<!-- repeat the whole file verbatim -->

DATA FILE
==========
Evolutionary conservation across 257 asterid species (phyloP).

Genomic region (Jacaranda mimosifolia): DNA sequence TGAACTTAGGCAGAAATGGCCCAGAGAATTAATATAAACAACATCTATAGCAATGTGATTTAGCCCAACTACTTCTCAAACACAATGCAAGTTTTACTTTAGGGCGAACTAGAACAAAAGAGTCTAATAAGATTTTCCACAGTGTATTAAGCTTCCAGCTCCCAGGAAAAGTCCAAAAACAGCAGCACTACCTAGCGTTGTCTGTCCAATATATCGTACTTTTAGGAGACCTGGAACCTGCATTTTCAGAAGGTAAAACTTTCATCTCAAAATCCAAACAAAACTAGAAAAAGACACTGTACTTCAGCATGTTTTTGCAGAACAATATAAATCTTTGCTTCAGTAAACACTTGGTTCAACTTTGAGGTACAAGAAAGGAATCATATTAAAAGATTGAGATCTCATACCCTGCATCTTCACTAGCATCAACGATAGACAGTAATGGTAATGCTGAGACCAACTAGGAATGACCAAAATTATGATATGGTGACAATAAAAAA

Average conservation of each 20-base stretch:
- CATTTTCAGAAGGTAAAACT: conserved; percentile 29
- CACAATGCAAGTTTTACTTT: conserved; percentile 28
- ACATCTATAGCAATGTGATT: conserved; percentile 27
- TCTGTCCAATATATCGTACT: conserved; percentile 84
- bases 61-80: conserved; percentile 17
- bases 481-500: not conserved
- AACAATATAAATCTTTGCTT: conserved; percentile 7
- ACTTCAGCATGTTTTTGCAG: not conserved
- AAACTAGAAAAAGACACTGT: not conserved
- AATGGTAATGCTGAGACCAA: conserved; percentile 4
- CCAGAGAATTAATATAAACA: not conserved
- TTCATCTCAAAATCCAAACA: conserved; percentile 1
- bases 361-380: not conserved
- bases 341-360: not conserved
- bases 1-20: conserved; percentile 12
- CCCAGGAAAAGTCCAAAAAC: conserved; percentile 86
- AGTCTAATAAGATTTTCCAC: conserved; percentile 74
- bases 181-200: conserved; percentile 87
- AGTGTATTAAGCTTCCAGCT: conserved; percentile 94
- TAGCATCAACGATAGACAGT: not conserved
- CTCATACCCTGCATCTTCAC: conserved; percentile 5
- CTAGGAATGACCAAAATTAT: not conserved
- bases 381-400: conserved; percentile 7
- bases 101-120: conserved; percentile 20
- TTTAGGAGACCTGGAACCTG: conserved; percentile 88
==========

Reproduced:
Evolutionary conservation across 257 asterid species (phyloP).

Genomic region (Jacaranda mimosifolia): DNA sequence TGAACTTAGGCAGAAATGGCCCAGAGAATTAATATAAACAACATCTATAGCAATGTGATTTAGCCCAACTACTTCTCAAACACAATGCAAGTTTTACTTTAGGGCGAACTAGAACAAAAGAGTCTAATAAGATTTTCCACAGTGTATTAAGCTTCCAGCTCCCAGGAAAAGTCCAAAAACAGCAGCACTACCTAGCGTTGTCTGTCCAATATATCGTACTTTTAGGAGACCTGGAACCTGCATTTTCAGAAGGTAAAACTTTCATCTCAAAATCCAAACAAAACTAGAAAAAGACACTGTACTTCAGCATGTTTTTGCAGAACAATATAAATCTTTGCTTCAGTAAACACTTGGTTCAACTTTGAGGTACAAGAAAGGAATCATATTAAAAGATTGAGATCTCATACCCTGCATCTTCACTAGCATCAACGATAGACAGTAATGGTAATGCTGAGACCAACTAGGAATGACCAAAATTATGATATGGTGACAATAAAAAA

Average conservation of each 20-base stretch:
- CATTTTCAGAAGGTAAAACT: conserved; percentile 29
- CACAATGCAAGTTTTACTTT: conserved; percentile 28
- ACATCTATAGCAATGTGATT: conserved; percentile 27
- TCTGTCCAATATATCGTACT: conserved; percentile 84
- bases 61-80: conserved; percentile 17
- bases 481-500: not conserved
- AACAATATAAATCTTTGCTT: conserved; percentile 7
- ACTTCAGCATGTTTTTGCAG: not conserved
- AAACTAGAAAAAGACACTGT: not conserved
- AATGGTAATGCTGAGACCAA: conserved; percentile 4
- CCAGAGAATTAATATAAACA: not conserved
- TTCATCTCAAAATCCAAACA: conserved; percentile 1
- bases 361-380: not conserved
- bases 341-360: not conserved
- bases 1-20: conserved; percentile 12
- CCCAGGAAAAGTCCAAAAAC: conserved; percentile 86
- AGTCTAATAAGATTTTCCAC: conserved; percentile 74
- bases 181-200: conserved; percentile 87
- AGTGTATTAAGCTTCCAGCT: conserved; percentile 94
- TAGCATCAACGATAGACAGT: not conserved
- CTCATACCCTGCATCTTCAC: conserved; percentile 5
- CTAGGAATGACCAAAATTAT: not conserved
- bases 381-400: conserved; percentile 7
- bases 101-120: conserved; percentile 20
- TTTAGGAGACCTGGAACCTG: conserved; percentile 88